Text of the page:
• The giant hosted database with no interface. This is a 48' shipping container. I guess your family could just watch it sit there.
  • The LMS with all the bells and whistles. This is the luxury tour bus with the helipad and built-in swimming pool that gets two miles a gallon on the highway because it's too expensive to give it an oil change.
  • The open-source LMS. This is a school bus built out of parts from other vehicles and painted up to look like the luxury tour bus. Slightly better gas mileage on downhill slopes, though.
  • The huge, endlessly-customizable SIS with a three-year implementation period. This looks like you've ordered a custom-built Ferrari but by the time all the parts get bolted together you've ended up with a surplus U.S. Army transport.

Further, you'll need a team of mechanics to make sure your fleet of vehicles fits together. You'll also need a warehouse full of spare parts and some long-term maintenance contracts. Oh, and for some reason the window glass on the bus is all blacked-out—so you'll need to hire a third-party automotive glazier to design you a clear windshield.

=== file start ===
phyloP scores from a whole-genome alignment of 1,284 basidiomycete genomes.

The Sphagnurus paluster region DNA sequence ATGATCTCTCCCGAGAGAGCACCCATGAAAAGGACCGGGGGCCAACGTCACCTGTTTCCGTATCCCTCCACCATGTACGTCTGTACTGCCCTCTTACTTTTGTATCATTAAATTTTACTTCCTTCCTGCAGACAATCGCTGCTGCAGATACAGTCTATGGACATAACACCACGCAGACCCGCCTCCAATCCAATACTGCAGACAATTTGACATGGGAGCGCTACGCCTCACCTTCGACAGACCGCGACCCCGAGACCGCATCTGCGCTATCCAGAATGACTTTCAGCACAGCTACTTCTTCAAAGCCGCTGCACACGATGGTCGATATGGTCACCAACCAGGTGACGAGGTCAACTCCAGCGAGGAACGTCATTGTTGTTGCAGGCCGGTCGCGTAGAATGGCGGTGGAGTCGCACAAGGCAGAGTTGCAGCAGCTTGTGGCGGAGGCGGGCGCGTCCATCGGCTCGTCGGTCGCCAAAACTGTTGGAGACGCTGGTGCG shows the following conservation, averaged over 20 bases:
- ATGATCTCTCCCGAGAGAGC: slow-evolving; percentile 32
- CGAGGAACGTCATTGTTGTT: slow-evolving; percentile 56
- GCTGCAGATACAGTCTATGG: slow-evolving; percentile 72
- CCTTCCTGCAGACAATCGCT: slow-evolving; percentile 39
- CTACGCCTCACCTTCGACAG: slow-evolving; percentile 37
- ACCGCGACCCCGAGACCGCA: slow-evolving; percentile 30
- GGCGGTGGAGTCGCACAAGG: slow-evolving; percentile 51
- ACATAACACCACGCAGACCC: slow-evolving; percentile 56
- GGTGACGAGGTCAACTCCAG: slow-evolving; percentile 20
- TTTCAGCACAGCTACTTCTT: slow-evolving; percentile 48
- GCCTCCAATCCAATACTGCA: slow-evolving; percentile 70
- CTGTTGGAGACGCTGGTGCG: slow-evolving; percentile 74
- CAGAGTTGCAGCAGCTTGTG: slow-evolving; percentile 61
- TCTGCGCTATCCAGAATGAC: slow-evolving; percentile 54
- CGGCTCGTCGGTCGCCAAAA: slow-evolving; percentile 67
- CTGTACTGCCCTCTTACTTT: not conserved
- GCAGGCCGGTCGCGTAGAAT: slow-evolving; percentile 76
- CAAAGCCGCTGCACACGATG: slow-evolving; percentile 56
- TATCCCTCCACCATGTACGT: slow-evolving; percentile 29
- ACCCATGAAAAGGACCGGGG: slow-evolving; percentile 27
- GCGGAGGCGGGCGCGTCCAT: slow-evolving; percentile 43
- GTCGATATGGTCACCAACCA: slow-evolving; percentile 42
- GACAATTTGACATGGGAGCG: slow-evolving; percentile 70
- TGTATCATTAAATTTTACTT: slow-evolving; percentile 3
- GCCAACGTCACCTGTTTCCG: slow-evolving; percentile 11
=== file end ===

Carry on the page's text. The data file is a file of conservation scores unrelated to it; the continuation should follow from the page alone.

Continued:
Is that it?

Is that all that's available to a small college? Of course not. This is the Populi blog, and so now we're gonna liken Populi to the perfect family car... ready? Here goes:

Then there's Populi. This is the Toyota minivan, which seats five to seven, has a lifetime parts-and-labor warranty, and even has a built-in DVD player (if that's your thing) and magazine rack. Sure, it's nothing flashy, but it's good, dependable transportation just right for a wide variety of families.

Arrivederci IE7: March 19, 2012

On March 19th, Microsoft's Internet Explorer 8 turns three. On that same day, Populi will drop support for Internet Explorer 7, which will be 5½ years old at that time.

Why are we dropping IE7?

A number of tightly-intertwined reasons:

  • It's an old browser that doesn't comply with modern web standards
  • It's old and slow and buggy, not to mention full of horrifying security vulnerabilities
  • Very few people use it any more—it accounts for about 2.3% of Populi logins (see the above chart)
  • Its worldwide usage is dropping*, and it's unlikely that future customers will be using it
  • Continued support of IE7 diverts resources away from more worthwhile long-term projects
What should you do?

If you're using Internet Explorer 7, it's time to stop! IE7 doesn't just have problems with Populi—it doesn't play nice with a good part of the internet, and it's only going to get worse. The solution is easy: download one of these free web browsers (links below). It'll take just a few minutes and make for a much better online experience overall.